Last year, just after the renovation team put the finishing touches on the pretty 1888 cottage that sits next to Grand Hotel on Mackinac Island, it’s a sure bet that many toasted to the home’s bright future. The beverage of choice for that toast would have to have been beer, of course, as the cottage was once owned by the beer-making Stroh family and is lovingly referred to as Stroh Cottage to this day.
Serendipitously, there were other families (noted in Historic Cottages of Mackinac Island, Arbutus Press) through the years associated with the brewery business that also summered in this cottage, located on the idyllic Upper Peninsula island.
The original owner, Walter Cass Newberry, sold hops in Detroit and Chicago from 1857 until his retirement. When not peddling beer ingredients, Walter and his wife, Harriet, traveled to Mackinac Island regularly with their daughters, Mary and Jessica. The family undoubtedly enjoyed several years of vacationing at a home that offers some of the best straits-area views on the island.
Left: A sky-blue porch ceiling was a popular color choice for the Victorians — the tradition continues. Wicker furniture and a colorful rug invite one to sit awhile. Middle: Intriguing moldings and a cheerful color palette adorn the home. Right: Residents and guests enjoy watching boat traffic, cyclists, and passing horse carriages from this relaxing vantage point.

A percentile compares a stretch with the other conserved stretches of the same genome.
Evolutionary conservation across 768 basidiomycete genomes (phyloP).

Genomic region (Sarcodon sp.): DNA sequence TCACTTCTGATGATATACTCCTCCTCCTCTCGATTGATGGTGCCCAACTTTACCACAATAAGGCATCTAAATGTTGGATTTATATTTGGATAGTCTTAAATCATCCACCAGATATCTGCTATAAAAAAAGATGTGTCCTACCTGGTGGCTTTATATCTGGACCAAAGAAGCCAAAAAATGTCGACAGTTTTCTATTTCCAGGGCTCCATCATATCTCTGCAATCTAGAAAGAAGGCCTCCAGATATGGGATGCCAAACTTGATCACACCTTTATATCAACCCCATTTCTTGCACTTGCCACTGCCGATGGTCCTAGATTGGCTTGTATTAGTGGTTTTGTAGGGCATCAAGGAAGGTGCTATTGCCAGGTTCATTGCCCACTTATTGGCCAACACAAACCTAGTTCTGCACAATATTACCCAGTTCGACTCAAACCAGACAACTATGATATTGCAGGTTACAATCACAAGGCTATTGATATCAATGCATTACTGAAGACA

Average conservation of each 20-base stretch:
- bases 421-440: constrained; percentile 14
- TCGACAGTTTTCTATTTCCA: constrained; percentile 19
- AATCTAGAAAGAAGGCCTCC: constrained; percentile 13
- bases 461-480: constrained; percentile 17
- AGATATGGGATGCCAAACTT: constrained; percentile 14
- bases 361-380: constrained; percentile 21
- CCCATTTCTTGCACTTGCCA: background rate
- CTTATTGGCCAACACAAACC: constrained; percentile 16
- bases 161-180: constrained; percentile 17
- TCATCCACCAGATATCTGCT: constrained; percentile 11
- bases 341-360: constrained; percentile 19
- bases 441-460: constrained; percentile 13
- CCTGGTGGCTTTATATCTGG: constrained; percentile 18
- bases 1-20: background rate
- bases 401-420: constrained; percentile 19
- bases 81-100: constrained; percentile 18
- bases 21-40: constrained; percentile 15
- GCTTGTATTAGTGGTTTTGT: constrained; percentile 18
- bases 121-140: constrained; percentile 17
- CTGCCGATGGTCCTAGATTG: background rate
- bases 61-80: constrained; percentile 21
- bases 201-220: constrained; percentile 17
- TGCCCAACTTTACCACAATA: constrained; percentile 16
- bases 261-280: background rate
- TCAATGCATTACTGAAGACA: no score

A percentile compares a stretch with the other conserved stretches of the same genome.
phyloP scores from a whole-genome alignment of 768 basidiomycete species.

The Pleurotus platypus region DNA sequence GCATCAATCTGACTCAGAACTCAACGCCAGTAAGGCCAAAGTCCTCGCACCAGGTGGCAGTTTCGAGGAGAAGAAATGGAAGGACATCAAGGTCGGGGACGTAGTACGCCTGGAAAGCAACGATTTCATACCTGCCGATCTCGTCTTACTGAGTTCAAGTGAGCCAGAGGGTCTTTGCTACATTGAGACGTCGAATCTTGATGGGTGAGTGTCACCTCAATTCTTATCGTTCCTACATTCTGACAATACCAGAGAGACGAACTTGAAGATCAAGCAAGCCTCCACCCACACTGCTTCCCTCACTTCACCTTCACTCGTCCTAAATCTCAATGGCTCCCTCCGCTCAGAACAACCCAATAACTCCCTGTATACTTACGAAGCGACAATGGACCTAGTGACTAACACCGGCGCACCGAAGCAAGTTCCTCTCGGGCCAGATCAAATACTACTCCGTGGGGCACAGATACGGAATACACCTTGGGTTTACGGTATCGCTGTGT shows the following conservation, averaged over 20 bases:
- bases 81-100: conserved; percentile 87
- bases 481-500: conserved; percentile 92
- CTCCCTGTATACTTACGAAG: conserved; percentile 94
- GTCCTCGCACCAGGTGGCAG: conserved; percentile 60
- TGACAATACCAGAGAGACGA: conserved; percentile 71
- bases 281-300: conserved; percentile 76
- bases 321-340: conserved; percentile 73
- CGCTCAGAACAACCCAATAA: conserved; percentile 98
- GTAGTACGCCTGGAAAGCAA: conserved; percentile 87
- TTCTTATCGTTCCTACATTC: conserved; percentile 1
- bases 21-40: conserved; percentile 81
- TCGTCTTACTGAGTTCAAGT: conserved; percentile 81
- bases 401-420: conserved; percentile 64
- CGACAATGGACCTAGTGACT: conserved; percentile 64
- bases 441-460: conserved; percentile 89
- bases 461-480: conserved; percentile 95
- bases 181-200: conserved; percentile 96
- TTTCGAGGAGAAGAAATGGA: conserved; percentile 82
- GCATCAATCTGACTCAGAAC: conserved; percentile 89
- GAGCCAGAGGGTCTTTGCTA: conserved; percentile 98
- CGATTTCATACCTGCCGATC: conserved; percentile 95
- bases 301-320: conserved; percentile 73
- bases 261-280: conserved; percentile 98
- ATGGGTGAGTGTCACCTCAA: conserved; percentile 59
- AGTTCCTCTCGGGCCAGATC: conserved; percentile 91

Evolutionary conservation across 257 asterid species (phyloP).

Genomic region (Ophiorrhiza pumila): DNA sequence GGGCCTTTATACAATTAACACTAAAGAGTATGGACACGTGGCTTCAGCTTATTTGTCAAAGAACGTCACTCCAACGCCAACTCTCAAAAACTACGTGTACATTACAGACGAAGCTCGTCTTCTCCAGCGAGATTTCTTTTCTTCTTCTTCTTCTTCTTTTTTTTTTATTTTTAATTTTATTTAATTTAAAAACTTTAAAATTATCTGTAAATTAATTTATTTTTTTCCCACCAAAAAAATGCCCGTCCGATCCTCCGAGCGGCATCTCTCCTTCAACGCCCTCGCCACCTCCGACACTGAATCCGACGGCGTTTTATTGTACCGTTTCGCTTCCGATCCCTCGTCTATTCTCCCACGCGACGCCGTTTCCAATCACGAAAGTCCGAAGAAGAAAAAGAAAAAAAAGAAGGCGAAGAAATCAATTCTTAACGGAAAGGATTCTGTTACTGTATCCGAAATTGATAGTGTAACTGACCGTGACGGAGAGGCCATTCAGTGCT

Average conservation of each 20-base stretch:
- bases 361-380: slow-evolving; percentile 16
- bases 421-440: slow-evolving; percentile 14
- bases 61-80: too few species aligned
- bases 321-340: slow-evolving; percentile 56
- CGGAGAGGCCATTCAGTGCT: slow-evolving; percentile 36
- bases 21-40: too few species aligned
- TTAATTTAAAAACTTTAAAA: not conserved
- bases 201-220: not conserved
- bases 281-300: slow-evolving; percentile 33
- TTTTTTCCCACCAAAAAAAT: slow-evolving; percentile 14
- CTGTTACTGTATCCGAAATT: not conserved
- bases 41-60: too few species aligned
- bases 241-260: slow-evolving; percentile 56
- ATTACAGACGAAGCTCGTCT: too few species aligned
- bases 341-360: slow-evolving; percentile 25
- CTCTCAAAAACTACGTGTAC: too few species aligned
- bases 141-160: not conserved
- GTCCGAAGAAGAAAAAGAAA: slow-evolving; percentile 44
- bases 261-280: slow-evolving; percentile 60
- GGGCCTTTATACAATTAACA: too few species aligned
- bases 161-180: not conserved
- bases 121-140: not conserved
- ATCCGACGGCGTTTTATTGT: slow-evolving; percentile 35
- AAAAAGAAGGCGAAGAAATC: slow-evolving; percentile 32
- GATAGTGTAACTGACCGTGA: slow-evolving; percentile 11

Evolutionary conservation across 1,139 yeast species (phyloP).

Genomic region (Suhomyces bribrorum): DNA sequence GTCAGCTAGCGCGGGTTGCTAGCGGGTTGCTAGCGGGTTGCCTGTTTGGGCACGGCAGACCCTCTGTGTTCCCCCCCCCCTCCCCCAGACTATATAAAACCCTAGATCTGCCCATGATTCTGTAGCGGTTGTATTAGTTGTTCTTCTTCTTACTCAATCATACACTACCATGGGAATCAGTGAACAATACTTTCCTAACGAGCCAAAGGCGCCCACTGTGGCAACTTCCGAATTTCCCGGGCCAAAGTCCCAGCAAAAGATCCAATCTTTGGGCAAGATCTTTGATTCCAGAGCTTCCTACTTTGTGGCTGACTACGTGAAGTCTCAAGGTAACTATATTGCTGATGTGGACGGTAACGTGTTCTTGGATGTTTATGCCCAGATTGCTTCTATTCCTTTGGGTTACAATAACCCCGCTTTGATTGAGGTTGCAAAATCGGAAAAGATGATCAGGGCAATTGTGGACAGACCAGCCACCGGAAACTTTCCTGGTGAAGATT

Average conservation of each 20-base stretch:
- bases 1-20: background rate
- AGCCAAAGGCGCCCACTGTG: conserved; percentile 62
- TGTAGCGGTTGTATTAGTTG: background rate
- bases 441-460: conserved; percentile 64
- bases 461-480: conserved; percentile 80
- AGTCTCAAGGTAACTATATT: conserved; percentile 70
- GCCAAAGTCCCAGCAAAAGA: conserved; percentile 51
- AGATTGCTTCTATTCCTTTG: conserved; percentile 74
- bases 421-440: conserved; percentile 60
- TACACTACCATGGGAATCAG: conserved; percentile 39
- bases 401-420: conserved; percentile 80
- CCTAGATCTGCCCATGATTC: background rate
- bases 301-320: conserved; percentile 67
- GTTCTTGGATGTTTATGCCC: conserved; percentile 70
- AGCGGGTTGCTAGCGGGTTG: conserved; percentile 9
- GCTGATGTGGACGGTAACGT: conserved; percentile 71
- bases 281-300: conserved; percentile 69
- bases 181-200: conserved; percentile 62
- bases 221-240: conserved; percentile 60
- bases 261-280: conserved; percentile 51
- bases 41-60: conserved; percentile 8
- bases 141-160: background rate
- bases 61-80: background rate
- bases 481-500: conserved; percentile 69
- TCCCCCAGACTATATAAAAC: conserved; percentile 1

In 1913, Julius Stroh, a brewmaster from Detroit, acquired the cottage and made many changes. Most visible was an addition to the rear, which doubled the cottage’s size. In 1937, Stroh sold the cottage to his friend and business associate, Armin Rickel, who was owner and president of Rickel Malt Co. of Detroit. The family that owned the cottage before it was most recently purchased also traces its lineage back to the beer industry.
While many families have come and gone, what’s remained the same is the home’s original cottage-style footprint, its large veranda, the walls upon walls of beadboard, the fantastic million-dollar views of the straits, and, of course, its location next to the majestic Grand Hotel. Its location, in fact, is the main reason why the cottage is now in the hands of the Grand.
The Charms of Beadboard